I’ve been making these buckwheat waffles often enough I would like to give you a recipe.
You can also use this batter to make a flexible flatbread, a little thicker than a crepe, to use as wraps. That’s a ham and red pepper aioli wrap in the photo. I make those instead of sandwiches for the kids’ lunches sometimes too.
When making something from scratch feels like muscle memory instead of a recipe you have to learn? You save a lot of money at the store.
Stir together the buckwheat groats and milk in the jar of the blender. Soak overnight.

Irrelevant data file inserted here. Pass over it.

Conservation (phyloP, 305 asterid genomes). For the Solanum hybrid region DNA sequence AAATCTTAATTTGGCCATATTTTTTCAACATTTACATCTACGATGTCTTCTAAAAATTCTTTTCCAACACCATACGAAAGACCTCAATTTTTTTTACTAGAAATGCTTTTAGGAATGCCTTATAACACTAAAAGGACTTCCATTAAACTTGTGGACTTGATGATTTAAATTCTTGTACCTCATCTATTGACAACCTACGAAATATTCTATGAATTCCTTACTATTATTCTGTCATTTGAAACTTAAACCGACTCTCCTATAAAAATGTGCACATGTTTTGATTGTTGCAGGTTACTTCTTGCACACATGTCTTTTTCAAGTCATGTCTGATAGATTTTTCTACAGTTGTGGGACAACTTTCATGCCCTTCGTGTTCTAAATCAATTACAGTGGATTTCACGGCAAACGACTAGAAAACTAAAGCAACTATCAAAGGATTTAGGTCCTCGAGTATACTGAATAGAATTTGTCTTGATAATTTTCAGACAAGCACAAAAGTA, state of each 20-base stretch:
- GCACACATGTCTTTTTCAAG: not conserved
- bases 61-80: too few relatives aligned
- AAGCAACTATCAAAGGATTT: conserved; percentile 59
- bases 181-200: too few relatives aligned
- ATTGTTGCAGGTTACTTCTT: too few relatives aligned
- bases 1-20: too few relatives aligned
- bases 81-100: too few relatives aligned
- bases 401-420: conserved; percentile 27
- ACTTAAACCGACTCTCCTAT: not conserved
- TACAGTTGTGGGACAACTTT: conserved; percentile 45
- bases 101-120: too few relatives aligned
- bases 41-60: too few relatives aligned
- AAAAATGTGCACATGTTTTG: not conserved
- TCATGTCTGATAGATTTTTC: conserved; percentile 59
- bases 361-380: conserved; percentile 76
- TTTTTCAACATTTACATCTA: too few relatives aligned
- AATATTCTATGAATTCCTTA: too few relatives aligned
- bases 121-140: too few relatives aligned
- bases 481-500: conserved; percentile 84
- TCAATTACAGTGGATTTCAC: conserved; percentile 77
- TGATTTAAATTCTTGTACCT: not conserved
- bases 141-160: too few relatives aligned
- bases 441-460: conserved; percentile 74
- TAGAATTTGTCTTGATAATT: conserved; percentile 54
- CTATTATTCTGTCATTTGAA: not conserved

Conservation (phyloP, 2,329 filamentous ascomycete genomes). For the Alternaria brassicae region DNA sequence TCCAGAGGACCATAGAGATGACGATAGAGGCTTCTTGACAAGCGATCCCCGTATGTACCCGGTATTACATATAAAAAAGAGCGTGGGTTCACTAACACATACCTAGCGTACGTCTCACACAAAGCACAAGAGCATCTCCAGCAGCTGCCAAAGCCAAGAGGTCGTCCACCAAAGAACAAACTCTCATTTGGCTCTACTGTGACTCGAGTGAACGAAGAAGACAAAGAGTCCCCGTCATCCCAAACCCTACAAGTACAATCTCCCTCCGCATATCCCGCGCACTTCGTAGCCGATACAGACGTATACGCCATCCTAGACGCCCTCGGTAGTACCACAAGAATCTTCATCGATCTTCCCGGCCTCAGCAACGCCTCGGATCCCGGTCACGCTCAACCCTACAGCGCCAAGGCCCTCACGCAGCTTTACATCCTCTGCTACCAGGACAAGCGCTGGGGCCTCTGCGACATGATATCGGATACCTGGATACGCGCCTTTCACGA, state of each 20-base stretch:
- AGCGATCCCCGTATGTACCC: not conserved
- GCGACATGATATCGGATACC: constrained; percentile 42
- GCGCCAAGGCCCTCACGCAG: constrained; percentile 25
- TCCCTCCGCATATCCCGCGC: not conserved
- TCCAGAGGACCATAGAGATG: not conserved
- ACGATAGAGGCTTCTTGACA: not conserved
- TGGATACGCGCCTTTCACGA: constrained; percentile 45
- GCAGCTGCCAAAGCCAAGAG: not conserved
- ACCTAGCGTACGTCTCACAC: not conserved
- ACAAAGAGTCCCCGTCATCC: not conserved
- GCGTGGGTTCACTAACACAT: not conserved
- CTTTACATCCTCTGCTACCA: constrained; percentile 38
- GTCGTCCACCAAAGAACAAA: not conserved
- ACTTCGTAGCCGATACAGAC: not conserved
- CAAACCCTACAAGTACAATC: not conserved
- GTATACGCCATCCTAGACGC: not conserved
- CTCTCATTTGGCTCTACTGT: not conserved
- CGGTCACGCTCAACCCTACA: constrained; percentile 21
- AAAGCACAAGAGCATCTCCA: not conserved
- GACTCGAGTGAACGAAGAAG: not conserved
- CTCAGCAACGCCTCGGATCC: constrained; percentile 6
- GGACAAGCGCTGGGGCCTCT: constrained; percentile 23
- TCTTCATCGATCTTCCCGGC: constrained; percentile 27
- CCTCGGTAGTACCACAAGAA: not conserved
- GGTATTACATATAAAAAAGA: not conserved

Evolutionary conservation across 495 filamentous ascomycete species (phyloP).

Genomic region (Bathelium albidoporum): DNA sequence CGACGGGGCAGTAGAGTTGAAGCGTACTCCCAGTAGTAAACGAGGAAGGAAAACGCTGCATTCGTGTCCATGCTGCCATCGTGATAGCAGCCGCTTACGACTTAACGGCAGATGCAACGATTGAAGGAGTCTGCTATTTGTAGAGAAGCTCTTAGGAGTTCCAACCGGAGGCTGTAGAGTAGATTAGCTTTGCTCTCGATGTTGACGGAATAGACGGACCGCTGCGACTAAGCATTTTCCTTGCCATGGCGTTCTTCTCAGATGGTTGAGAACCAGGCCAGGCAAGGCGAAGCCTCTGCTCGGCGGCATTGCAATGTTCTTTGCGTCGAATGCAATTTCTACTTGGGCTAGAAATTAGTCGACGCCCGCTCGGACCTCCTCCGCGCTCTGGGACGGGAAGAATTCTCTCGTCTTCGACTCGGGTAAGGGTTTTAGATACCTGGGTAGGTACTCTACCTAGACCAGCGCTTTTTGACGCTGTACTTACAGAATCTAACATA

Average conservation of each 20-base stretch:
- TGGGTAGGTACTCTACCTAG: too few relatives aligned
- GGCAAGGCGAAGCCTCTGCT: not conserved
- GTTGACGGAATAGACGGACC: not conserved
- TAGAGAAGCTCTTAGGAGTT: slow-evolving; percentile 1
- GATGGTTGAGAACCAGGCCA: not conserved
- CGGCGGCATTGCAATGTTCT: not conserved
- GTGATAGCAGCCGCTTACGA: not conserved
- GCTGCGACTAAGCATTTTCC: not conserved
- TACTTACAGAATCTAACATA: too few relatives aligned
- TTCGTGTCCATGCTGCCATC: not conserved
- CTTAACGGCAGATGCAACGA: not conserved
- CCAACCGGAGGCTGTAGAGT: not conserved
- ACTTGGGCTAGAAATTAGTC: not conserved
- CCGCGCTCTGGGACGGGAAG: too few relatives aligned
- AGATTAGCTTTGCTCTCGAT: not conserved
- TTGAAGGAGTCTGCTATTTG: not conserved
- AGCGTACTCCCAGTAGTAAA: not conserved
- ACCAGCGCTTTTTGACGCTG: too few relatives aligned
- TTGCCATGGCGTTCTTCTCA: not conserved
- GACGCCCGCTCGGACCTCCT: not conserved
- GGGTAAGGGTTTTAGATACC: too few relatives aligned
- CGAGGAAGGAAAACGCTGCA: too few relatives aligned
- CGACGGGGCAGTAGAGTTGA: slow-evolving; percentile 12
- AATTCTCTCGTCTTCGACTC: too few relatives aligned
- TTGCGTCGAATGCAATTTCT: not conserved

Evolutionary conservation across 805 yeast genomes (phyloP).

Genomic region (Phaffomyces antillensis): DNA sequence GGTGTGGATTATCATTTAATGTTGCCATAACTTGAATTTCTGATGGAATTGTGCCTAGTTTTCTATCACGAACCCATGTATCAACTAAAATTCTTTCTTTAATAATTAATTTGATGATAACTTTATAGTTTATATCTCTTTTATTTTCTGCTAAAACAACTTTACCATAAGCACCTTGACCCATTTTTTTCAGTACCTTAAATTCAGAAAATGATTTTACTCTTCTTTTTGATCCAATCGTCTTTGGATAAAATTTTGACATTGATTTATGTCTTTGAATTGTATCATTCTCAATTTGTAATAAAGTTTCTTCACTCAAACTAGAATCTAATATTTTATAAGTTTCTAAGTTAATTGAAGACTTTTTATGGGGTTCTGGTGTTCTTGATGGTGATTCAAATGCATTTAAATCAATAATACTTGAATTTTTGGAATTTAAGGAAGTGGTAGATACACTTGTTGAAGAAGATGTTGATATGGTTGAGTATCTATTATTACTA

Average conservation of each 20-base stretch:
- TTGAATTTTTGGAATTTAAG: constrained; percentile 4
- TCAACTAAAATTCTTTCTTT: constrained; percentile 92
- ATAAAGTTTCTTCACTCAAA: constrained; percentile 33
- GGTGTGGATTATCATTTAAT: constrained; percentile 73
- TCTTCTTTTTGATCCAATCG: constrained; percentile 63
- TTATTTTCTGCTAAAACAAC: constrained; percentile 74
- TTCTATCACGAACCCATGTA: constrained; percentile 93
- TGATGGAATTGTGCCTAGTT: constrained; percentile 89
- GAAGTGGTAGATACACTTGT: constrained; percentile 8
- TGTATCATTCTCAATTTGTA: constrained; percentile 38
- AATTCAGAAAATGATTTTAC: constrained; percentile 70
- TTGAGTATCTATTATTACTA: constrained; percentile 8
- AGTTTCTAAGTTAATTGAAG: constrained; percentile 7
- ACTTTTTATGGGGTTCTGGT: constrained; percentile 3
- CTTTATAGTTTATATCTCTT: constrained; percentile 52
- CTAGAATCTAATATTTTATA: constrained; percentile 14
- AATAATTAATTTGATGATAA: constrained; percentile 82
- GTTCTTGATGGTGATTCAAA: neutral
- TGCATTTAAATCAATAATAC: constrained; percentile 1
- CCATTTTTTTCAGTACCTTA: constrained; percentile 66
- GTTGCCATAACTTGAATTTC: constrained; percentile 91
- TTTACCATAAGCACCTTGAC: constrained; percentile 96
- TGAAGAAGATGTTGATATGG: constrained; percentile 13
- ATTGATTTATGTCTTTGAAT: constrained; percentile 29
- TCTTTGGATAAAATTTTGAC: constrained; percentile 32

In the morning, add the remaining ingredients. Blend them all up. If the batter feels particularly thick, pour in enough milk for the batter to whirl up in the blender easily.
Get the waffle iron hot. Grease it up. Pour the batter right into the waffle iron.
Makes about 12 waffles.
How this recipe can save you money and time. We make all the waffles in a big batch and let them cool completely, then put them in a freezer bag. Those are inexpensive toaster waffles for breakfast all week. The entire batch of waffles takes about 30 minutes from start to finish. And breakfast is made all week, other than scrambling eggs and scooping out some of the big batch of fruit salad we make on Sundays and Wednesdays.